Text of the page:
CS: At 6-foot-3, you have a great frame that could probably take on more weight. But, how comfortable would you feel if you’re asked to bulk up, knowing that you could lose some of your explosiveness?

Hood: I would be fine with it. I think I can [add more weight]. Whoever wants to draft me, I’ll do anything they want me to do. If they want me to play the five technique, I’ll stay at my current weight or lose a couple of pounds. Or, if they want me to play the three technique, I’ll gain five to ten pounds, which won’t affect my motor. I’ll still be able to get up field with that extra size.

CS: What part of the Combine are you really looking forward too?

Hood: I’m really looking forward to showing how well I run. I want to show that I run faster than a five-flat, because I didn’t have the opportunity to run a 40 at my junior Pro Day after I tweaked my hamstring. So, when it comes time for me to run my 40 at the Combine, I’m looking forward to turning some heads and separating myself from the other players at my position.

CS: What do you expect to run in the 40?

Hood: Lord willing, I’d like to get in the 4.8 range, but I’d be happy with a 4.9. If I can do better than a 4.8, that would be a true blessing, and there’s nothing but bonuses after that.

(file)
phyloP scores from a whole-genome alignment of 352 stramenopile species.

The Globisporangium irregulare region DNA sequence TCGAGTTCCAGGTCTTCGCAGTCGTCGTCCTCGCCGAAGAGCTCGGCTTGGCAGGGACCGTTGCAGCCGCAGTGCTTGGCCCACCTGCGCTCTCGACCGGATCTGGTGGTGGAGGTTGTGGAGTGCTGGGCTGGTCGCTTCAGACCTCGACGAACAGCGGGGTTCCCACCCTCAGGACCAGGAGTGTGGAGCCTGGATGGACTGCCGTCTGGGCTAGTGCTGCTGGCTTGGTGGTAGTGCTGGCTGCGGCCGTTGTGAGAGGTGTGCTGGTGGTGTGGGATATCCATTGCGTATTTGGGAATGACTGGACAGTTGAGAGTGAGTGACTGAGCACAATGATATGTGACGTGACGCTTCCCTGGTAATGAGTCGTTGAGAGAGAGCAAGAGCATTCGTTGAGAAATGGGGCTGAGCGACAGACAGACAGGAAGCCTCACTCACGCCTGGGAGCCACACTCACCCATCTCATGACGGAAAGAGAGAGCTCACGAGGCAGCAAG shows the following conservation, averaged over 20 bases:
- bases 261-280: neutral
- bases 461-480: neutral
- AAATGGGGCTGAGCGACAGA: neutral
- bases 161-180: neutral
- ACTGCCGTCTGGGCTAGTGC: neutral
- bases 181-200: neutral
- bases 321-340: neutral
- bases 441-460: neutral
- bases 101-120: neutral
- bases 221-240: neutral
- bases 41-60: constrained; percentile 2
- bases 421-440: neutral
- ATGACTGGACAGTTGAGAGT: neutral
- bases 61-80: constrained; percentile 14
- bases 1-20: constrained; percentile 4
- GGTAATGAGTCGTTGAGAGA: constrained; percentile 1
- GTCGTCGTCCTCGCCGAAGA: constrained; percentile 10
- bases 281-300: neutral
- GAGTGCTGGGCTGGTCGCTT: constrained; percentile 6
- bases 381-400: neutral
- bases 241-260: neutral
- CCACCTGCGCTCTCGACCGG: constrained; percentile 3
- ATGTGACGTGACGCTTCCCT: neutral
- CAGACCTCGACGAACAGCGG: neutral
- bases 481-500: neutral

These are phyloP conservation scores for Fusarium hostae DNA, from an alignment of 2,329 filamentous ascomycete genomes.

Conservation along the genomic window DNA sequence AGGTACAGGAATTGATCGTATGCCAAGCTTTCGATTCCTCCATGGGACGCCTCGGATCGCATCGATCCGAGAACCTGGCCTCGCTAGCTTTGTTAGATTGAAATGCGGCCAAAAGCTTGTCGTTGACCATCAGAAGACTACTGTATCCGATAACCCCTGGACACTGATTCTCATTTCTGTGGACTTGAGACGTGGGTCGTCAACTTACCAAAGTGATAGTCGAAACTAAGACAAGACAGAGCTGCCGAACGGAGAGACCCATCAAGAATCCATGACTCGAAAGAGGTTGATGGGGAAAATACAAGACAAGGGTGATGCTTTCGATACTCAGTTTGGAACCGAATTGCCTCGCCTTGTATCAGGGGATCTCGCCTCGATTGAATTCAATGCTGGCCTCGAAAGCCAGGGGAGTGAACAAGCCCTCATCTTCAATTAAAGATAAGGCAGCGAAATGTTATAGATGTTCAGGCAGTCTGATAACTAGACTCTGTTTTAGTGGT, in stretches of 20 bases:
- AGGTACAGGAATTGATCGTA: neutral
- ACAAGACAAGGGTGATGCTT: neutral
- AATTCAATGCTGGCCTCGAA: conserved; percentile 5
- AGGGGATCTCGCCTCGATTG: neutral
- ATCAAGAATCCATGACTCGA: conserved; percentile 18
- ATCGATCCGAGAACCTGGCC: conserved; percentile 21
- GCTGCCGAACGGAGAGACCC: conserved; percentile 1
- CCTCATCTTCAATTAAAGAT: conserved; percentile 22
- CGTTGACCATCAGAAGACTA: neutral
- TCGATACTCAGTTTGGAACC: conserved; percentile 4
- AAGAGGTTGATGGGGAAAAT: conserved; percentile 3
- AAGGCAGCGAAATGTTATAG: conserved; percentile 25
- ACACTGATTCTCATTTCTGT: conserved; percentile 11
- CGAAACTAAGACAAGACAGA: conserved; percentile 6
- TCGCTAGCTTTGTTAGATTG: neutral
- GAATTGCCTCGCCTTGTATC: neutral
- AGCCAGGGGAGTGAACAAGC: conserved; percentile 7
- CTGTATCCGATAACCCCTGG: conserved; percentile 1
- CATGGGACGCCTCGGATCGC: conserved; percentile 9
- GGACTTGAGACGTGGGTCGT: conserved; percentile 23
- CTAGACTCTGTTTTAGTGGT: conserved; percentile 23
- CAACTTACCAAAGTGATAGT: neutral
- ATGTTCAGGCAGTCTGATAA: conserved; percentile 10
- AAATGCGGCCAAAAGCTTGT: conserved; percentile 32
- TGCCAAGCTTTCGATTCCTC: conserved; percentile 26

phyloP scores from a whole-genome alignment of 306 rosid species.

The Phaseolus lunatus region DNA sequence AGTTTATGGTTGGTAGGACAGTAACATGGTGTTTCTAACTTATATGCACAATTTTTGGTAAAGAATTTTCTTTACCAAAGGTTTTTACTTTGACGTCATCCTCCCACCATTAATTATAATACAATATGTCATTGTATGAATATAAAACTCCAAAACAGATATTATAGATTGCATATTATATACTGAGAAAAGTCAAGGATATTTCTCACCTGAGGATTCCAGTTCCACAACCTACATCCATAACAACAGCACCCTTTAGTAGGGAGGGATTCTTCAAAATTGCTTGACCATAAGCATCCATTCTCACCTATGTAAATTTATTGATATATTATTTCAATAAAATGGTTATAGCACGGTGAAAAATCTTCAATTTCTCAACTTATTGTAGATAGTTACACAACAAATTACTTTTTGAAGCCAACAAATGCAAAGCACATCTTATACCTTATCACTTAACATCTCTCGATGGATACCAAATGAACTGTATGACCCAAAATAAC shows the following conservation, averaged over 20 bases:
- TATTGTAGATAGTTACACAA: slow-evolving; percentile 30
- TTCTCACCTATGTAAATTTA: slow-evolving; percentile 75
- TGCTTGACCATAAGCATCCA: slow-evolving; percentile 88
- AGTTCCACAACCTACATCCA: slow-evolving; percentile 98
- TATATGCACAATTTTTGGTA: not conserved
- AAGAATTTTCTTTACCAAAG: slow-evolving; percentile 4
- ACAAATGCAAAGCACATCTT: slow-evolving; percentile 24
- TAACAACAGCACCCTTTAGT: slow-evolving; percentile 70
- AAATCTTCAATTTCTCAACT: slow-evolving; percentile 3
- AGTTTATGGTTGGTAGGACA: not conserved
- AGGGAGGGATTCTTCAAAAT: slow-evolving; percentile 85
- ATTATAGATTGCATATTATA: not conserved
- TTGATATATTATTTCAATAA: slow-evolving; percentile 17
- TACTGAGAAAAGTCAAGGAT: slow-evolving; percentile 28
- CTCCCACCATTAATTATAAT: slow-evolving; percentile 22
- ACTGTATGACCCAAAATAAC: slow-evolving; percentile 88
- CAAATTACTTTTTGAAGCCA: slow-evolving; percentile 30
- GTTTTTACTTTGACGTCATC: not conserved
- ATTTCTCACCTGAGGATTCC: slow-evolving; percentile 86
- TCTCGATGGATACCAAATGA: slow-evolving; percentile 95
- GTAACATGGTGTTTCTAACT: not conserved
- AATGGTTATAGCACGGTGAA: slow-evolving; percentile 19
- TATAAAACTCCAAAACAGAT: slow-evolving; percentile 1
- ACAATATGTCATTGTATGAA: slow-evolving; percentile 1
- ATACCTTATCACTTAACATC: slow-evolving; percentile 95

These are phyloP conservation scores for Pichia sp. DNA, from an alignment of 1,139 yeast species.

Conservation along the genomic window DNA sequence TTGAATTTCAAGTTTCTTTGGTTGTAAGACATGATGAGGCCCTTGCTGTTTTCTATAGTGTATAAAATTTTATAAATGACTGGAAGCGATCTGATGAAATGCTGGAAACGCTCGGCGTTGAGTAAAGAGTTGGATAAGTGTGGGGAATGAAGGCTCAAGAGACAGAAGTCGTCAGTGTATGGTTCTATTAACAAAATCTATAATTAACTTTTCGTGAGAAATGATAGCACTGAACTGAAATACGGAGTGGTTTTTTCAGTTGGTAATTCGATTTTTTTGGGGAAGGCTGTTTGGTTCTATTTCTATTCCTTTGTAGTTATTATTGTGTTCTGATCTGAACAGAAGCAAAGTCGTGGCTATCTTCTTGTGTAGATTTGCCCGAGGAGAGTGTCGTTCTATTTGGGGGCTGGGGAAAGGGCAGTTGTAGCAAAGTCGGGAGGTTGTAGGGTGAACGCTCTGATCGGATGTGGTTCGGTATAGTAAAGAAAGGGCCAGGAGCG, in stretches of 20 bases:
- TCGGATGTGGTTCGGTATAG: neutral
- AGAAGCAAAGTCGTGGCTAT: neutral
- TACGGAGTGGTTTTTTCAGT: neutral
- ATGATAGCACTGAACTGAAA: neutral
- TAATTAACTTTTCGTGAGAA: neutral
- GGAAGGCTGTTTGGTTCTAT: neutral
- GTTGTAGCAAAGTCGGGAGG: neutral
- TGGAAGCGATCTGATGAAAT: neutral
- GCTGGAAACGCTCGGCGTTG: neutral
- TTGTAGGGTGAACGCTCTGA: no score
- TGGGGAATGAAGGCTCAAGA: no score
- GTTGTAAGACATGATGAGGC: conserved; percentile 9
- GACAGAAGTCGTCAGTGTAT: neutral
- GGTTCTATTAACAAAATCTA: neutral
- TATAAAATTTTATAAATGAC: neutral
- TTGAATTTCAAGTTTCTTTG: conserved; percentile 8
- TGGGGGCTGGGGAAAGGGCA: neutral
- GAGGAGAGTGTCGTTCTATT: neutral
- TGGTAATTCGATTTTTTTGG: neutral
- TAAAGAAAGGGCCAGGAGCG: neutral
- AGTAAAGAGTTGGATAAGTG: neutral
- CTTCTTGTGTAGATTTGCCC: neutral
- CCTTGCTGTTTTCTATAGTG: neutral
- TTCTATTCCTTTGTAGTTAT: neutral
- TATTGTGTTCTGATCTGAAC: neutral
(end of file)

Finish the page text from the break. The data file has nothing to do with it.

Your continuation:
CS: How well do you expect to perform in the bench press?

Hood: I’ve been staying consistent in the weight room during my training and have been putting up 225 pounds in the 30 range. Hopefully when I’m fully energized and ready to go, I’ll be in the mid-to-high 30’s; it could be 31 or 38 reps. It’s all about how I feel that day.


Hood has been a consistent performer during his career and has the ability to be a solid pass rusher.
Missouri Athletics

CS: Obviously the Combine is about how well you do in the performance events, but there are some off the field aspects that are important as well. What have you heard about the Wonderlic test, and do you have any thoughts about taking it?